In fact, my church’s leadership team is in the good company of the cornerstone itself of the church, Jesus Christ. If you were to lay aside the unprecedented and exceptional open air crowds our Lord preached to in his ministry, including his Sermon On the Mount messages and among the feeding of the thousands, you find a preacher and ‘Good Shepherd’ who had his most pastoral relationships defined by a smaller and specific group of disciples that, by virtually any definition, we would call today a small or average size church.
In fact, though he preached to some massive groups of people, he never pastored them and would speak in a way so as to even whittle down the masses in order to separate true followers from fair-weather fans (Jo. 6). He called such assemblies “sheep without a shepherd” (Matt 9:36), which is like calling a mega-crowd, “a church without a pastor.”
That said, all of us who serve in the ministry should pray for and labor towards more worshippers to come to our Lord Jesus in ‘spirit and truth.’ As the universal and invisible church legitimately grows in number, the kingdom of God advances as does the praise and glory he is worthy to receive.
However, there’s no denying the numerical decline of the American church, including the nation’s largest Protestant denomination of which our church is affiliated with, the Southern Baptist Convention. The SBC lost almost 78,000 members in the past year, according to reports and have now lost a million members since their peak of 16.3 million in 2003.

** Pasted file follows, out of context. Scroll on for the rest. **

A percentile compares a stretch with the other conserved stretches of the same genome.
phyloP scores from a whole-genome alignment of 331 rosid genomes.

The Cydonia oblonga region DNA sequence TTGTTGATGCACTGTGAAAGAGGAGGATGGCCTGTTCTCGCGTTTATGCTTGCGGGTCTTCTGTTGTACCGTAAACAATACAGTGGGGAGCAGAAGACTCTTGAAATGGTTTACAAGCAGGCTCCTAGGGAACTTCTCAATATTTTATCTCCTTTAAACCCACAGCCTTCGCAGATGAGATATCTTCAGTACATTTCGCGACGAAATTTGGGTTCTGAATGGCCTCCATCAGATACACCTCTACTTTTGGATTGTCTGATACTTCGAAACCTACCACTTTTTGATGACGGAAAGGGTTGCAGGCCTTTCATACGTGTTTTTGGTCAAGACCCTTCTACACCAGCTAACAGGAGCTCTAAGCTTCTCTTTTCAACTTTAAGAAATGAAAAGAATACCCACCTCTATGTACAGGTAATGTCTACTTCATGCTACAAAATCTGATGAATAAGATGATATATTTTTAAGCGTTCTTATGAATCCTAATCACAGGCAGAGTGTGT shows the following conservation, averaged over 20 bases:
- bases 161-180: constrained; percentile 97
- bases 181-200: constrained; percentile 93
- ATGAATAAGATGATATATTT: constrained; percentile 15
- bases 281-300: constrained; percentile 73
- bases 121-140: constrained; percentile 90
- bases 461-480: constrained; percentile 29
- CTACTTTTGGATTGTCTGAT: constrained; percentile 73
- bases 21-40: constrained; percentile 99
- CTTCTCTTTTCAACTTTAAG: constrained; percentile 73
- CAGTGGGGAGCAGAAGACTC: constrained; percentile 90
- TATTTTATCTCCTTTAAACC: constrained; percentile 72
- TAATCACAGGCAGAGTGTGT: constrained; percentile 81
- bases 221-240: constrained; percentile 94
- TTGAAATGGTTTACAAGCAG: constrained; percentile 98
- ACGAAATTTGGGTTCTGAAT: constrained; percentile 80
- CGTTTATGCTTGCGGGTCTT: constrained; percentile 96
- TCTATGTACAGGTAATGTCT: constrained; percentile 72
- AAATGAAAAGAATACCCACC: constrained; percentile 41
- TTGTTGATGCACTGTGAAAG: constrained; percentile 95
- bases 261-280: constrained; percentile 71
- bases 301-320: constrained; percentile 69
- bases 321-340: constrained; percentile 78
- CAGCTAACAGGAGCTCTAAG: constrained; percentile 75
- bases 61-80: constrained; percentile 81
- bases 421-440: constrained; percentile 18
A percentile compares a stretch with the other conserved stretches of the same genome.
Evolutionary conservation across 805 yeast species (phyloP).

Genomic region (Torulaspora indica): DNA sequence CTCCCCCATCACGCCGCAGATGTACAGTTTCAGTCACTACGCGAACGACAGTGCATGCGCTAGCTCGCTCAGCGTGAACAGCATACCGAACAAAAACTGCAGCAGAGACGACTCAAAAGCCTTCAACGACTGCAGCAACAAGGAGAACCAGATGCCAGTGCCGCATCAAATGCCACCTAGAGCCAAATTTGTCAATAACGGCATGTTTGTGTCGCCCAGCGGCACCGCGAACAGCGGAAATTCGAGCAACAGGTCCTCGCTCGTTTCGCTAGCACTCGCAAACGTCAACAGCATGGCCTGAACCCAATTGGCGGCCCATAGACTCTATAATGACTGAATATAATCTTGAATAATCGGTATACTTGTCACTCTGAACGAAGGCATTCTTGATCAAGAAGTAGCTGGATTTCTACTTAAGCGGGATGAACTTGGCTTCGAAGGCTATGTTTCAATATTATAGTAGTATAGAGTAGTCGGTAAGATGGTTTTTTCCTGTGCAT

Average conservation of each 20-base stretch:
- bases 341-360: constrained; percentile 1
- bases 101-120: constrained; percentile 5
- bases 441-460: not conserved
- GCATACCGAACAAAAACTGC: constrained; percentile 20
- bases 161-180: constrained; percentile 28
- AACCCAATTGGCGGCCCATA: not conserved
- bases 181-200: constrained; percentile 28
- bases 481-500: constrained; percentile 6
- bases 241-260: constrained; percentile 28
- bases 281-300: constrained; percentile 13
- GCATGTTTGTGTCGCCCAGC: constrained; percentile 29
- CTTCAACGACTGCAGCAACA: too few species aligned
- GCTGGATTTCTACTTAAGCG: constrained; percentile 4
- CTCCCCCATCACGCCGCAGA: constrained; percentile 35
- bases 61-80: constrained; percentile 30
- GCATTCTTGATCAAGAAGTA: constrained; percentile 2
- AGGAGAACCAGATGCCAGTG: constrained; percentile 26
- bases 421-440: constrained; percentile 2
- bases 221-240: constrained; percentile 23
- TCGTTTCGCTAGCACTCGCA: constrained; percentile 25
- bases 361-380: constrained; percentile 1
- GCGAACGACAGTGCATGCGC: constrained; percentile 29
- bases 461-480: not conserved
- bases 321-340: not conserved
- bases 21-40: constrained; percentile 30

The denomination is down to its “lowest baptisms since 1946; lowest membership since 1990; lowest worship attendance since 1996,” according to a historical analysis from one of its seminaries. The only measure where Southern Baptists are growing fortunately in terms of the long run, are in their number of churches being planted, adding 479 last year for a total of more than 47,000.
On the one hand, church planting has long served as a fertilizing seed for the kingdom, as it creates energies, initiatives and movements grounded upon evangelistic community outreach and discipleship. But on the other hand, “It’s clear that evangelism and discipleship are waning,” Thom Rainer, President and CEO of LifeWay Christian Resources, an SBC affiliate told a media outlet in speaking of the church’s current state. “I don’t believe it is due to the lack of opportunities, though. Instead, there is a lack of engagement.”
So, as I think about my own church within the context of God’s kingdom priorities, I offer the following ‘Pastor Appreciation Month’ wish list to my people on behalf of my fellow elders and other local churches that may read this post all following under the umbrella of “engagement”…